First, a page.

The Southern border may be far from Washington state, but software used by immigration officials is built in Seattle.
Now tech workers are grappling with their responsibility as the creators of that technology. Some have become unlikely activists.
James Baker is one of thousands of tech workers in Seattle.
He got his first taste for computer science as a bored high schooler, where he played games on his graphing calculator in math class.
Now he works at Tableau, a data visualization company, as a principal technical advisor. He’s been there for over a decade.
But most recently he found tension building between his work and its connection to immigration.
Tableau has had contracts with the U.S. Department of Homeland Security since 2012. Baker isn’t allowed to talk about the contracts because of confidentiality agreements he signed. But some of that information is publicly available.
“I drew a line when I did see those pictures of extreme overcrowding and folks jammed in those rooms and just the conditions, the cages,” Baker said.
This fall, Baker led 200 employees in a rally calling out Tableau. They want senior leadership to create a human rights policy that would set a precedent for who the company does business with.
There are 40 unique contracts between Tableau affiliates and two main immigration agencies (U.S. Immigration and Customs Enforcement and Customs and Border Protection), according to federal data. These contracts total $1.5 million.
Immigration enforcement is not Tableau’s largest client, but the U.S. Department of Homeland Security is still among their top 10.
A lot of these contracts go through a network of partners and resellers.
It’s like if you bought Microsoft Office at Target or Wal-Mart. Those stores are licensed to sell Microsoft software. Resellers like Target will bundle services and sell that package. They get a percentage of that purchase, as does Microsoft, which owns the software license.
For example, Tableau partners with a company called Westwind LLP, which provides Tableau software and services to border patrol and ICE. It’s unclear what information they illustrate using Tableau.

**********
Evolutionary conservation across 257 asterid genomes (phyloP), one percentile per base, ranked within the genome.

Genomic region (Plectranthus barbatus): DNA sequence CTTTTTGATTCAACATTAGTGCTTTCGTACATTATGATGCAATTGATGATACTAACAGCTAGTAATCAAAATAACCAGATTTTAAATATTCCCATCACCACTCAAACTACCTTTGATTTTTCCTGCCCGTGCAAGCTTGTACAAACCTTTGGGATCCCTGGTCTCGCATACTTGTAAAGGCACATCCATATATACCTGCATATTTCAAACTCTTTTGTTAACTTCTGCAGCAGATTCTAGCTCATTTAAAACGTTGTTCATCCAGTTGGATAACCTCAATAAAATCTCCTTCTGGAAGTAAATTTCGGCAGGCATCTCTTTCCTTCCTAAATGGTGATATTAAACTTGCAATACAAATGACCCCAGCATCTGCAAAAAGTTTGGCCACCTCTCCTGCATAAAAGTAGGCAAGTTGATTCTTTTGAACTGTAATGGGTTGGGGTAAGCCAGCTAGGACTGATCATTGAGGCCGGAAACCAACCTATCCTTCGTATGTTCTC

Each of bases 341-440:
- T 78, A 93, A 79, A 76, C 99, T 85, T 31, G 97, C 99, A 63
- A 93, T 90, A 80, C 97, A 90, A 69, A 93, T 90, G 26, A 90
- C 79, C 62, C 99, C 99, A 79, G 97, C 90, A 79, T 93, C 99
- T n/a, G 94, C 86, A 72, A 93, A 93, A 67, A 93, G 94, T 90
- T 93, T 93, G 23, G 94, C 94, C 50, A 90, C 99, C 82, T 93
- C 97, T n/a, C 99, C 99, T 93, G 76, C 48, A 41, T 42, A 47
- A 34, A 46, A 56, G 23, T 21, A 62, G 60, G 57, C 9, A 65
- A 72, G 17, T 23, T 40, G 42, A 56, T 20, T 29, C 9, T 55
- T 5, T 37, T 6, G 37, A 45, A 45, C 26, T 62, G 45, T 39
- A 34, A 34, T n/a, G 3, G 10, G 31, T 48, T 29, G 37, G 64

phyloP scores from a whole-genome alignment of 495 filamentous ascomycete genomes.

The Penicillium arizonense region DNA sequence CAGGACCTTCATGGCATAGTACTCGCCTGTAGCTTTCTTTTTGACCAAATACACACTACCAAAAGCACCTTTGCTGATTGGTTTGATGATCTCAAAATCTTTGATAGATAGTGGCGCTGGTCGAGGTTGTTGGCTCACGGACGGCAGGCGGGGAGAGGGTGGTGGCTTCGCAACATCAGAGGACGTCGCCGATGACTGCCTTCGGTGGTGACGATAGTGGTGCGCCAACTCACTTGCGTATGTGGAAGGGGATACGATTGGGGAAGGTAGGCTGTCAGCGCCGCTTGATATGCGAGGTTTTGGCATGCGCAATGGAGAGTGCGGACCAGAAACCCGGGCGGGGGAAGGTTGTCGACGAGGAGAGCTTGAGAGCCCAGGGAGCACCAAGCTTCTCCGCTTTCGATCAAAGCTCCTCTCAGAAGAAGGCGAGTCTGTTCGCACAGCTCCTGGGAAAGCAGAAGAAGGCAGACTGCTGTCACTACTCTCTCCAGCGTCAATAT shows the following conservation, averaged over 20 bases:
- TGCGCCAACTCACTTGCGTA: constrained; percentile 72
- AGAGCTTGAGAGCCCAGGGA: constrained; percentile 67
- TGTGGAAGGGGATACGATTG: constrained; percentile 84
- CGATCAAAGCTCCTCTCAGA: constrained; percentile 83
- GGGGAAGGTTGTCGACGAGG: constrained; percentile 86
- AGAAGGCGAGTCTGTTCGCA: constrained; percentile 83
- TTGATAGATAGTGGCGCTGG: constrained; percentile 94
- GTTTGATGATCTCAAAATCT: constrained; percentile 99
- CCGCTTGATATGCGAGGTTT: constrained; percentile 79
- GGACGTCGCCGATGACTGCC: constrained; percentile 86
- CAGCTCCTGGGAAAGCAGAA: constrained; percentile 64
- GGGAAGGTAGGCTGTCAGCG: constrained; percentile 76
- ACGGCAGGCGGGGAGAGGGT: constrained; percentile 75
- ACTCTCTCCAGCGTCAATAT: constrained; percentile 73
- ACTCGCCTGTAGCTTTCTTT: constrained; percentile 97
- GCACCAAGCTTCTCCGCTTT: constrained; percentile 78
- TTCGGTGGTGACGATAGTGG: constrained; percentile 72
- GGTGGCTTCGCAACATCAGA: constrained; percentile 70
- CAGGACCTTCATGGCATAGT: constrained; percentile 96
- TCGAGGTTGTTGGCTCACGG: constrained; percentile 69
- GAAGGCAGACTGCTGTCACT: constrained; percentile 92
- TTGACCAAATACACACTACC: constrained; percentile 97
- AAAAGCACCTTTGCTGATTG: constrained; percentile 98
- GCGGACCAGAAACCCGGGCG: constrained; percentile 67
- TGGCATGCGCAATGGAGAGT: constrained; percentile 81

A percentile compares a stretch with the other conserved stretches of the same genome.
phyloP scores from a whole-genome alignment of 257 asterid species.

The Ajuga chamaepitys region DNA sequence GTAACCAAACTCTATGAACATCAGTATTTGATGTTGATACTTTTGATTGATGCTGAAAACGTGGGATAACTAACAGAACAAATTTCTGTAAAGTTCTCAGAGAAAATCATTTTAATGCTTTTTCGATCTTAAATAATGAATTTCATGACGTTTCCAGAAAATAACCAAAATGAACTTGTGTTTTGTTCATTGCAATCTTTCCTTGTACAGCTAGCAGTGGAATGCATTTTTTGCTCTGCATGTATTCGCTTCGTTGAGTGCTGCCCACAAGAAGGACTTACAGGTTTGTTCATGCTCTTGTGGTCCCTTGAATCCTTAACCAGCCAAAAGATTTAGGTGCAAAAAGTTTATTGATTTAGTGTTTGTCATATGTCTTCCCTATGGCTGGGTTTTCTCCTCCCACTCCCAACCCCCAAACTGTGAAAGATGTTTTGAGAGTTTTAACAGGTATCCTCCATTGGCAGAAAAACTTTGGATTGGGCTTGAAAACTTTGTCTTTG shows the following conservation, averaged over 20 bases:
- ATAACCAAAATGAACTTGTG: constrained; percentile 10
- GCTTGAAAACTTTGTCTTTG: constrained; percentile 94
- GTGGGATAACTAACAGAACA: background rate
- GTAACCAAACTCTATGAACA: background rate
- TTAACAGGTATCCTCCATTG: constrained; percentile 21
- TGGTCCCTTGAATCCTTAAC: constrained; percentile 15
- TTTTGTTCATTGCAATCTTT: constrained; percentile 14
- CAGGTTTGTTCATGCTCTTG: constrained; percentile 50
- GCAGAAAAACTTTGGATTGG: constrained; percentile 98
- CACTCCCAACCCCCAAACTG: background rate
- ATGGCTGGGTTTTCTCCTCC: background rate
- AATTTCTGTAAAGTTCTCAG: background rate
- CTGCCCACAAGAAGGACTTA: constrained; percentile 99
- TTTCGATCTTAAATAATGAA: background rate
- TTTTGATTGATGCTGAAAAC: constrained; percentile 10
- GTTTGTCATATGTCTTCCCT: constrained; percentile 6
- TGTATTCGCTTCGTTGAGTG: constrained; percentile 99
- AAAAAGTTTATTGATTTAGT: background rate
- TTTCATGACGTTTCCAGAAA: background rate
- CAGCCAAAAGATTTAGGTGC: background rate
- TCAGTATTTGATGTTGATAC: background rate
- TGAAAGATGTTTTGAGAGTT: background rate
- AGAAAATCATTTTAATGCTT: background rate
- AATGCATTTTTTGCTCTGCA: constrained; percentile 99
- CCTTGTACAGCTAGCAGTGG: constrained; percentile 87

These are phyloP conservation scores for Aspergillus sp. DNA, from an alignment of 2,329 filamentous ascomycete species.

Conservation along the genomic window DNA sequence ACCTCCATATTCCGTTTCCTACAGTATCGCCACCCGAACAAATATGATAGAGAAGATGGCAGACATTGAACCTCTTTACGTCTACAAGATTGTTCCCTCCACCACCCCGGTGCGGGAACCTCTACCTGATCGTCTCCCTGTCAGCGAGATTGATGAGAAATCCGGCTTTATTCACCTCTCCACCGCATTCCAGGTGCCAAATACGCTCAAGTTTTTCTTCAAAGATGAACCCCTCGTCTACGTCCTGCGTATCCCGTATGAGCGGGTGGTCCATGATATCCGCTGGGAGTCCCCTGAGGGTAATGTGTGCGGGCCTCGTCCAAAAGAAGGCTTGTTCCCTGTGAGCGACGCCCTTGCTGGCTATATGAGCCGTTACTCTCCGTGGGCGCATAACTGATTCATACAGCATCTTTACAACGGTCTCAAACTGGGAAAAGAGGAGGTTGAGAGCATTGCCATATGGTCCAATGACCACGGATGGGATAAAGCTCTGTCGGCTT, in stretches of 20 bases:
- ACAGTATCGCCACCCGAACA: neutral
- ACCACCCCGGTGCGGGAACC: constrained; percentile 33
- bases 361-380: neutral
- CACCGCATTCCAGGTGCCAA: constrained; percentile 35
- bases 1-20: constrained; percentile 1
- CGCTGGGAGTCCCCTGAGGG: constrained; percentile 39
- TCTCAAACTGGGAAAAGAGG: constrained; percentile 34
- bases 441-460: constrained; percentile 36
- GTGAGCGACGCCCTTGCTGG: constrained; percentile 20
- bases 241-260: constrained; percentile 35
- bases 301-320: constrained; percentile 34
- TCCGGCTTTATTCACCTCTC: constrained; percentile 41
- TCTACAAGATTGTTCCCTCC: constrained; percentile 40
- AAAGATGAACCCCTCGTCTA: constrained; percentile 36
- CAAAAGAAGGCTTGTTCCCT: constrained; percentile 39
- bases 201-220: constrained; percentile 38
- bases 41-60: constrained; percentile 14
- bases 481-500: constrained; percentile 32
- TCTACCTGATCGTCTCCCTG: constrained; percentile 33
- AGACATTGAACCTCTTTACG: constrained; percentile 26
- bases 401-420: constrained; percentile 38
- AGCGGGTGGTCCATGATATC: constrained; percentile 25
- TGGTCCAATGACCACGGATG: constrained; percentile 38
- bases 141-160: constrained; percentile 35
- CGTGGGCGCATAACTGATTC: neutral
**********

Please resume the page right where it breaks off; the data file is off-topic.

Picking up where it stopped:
In an emailed statement, a Westwind spokesperson would not say what services they provide the feds.
“Westwind is often asked to provide technology products and services for projects that are not disclosed to us,” he wrote.
Tableau, likewise, would not comment beyond this statement: “We deeply care about the human side of these complex issues. Core to our values, Tableau has a long history of using data to actively engage to address social problems … we respect diverse thought and open dialogue.”
Salesforce, the company that bought Tableau for $15 billion last summer, also stayed quiet.
The U.S. Department of Homeland Security, too, would not say how it uses Tableau.
Employees at Microsoft (Redmond, Wash.), Amazon (Seattle), and Github (San Francisco) are also staging rallies or circulating internal letters calling on company leadership to end contracts with ICE and CBP — or at the very least, develop a human rights resolution to build ethics into the business pipeline.
Some tech workers aren’t waiting on internal change, however.
This fall, Chef, a small tech company based in Seattle, had a moment of reckoning. A former employee discovered part of his code was being used by ICE. So he deleted it in protest.